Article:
Let’s talk marine molecular biology – could you tell our readers a little about this field and what it involves?

Essentially, it is simply applying molecular tools and understanding to marine organisms. On a molecular, cell to cell, DNA level, all living things are much more connected than many realise. Proteins that exist in humans are found numerous other living beings, sometimes with the same functions, sometimes slightly different. DNA sequences that humans have exist in jellyfish. It’s a field that is incredibly diverse because once you’re in you can apply your knowledge to any other organism on this planet. The fundamental concepts are always similar.

Your PhD research looks at the response of corals to climate change – how are you investigating this?

Climate change is having a number of impacts on our marine environment: increasing temperatures, acidification, pollution to name a few. These stressors are impacting the symbiotic relationship of corals with their algae, Symbiodinium, that lives inside their tissue. We’ve been hearing a lot about coral bleaching in the past years because if increasing drastic events happening. Coral bleaching is the process by which the coral loses the algae; the algae provides the coral with its amazing colors but also with the majority of its energy demand. When the algae leaves, the coral turns white and is bound to die unless the stress can subdue and the algae can return.

We understand these basic physiological responses between corals and algae, but we are only scraping at the surface of understanding how these two partners – plant and animal – communicate to establish, maintain and eventually lose their symbiotic relation. Clearly, each plays a critical role in the survival of the other, but what role exactly is this and how does climate change impact it?

IMG_4936.jpg

In my PhD I am looking at various molecular layers, namely RNA, protein and epigenomics, to better understand coral-algae symbiosis under heat stress.  I have been investigating how the coral regulates symbiosis, how this regulation is affected under heat stress and what makes some corals more temperature tolerant than others. In order to do this, I work with the coral-algae model organism Aiptasia, a small sea anemone and close relative to corals.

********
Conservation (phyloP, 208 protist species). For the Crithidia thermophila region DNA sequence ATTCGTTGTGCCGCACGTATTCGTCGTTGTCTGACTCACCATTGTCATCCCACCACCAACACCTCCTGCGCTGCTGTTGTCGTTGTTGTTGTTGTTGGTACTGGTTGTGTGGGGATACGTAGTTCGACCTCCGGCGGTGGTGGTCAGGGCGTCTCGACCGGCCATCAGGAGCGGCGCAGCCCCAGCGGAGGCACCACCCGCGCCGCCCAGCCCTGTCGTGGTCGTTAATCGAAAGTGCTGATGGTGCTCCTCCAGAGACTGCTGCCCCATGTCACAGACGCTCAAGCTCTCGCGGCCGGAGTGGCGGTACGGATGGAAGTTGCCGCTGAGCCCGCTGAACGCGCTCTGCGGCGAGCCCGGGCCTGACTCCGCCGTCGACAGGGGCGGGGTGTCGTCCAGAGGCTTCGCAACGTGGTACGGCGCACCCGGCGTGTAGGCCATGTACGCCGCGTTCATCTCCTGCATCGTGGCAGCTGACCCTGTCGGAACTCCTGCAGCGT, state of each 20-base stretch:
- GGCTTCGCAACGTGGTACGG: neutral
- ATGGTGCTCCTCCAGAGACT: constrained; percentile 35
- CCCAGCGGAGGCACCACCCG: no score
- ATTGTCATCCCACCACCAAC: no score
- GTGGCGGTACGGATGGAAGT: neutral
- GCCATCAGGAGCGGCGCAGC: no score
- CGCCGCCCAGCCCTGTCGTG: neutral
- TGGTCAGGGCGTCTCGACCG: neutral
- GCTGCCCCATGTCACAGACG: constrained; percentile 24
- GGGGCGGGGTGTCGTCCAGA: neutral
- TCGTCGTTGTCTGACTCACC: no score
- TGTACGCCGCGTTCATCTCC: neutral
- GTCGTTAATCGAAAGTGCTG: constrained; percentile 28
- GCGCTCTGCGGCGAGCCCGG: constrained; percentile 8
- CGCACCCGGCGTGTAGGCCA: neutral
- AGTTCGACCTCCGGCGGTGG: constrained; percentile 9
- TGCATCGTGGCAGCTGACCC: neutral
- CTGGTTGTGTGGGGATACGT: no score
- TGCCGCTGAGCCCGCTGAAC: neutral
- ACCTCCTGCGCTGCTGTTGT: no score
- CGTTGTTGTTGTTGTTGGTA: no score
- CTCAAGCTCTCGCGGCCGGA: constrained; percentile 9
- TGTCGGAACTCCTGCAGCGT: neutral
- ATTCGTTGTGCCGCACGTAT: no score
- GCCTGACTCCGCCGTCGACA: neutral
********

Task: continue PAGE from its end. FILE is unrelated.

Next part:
In light of the recent IPCC report, what do you think the future holds for coral reefs? Do you think research like yours may reveal potential mitigation strategies?

I believe our research can help protect and save coral reefs for the future. Understanding the underlying molecular mechanisms of coral-symbiosis and thermotolerance will allow us to aid next generation offspring to be more resilient to climate change. Having said that, I do believe that the only way to truly save our reefs in the long term is to reduce our impacts on the climate and the environment. This will require more than just scientists to do their jobs, it will require politicians and stakeholders to take action. Our research efforts will only carry us so far – if the oceans become inhabitable there is currently little science can do.

What does a typical day in the PhD life look like for you? Are you lab or field based?

I’m a total lab rat. Typically I’ll spend a good chunk of my day in the lab followed by a few hours on the computer writing, reading and analysing. Although now that I am hitting the end phase of my PhD I have definitely converted to a full-time desk job: analysing my final bits of data and writing my thesis. I tend to talk about my lab work a lot on Instagram to show all the exciting tools we use to uncover intricate biological processes!

“If there was ever a time for girls in science, it is now.”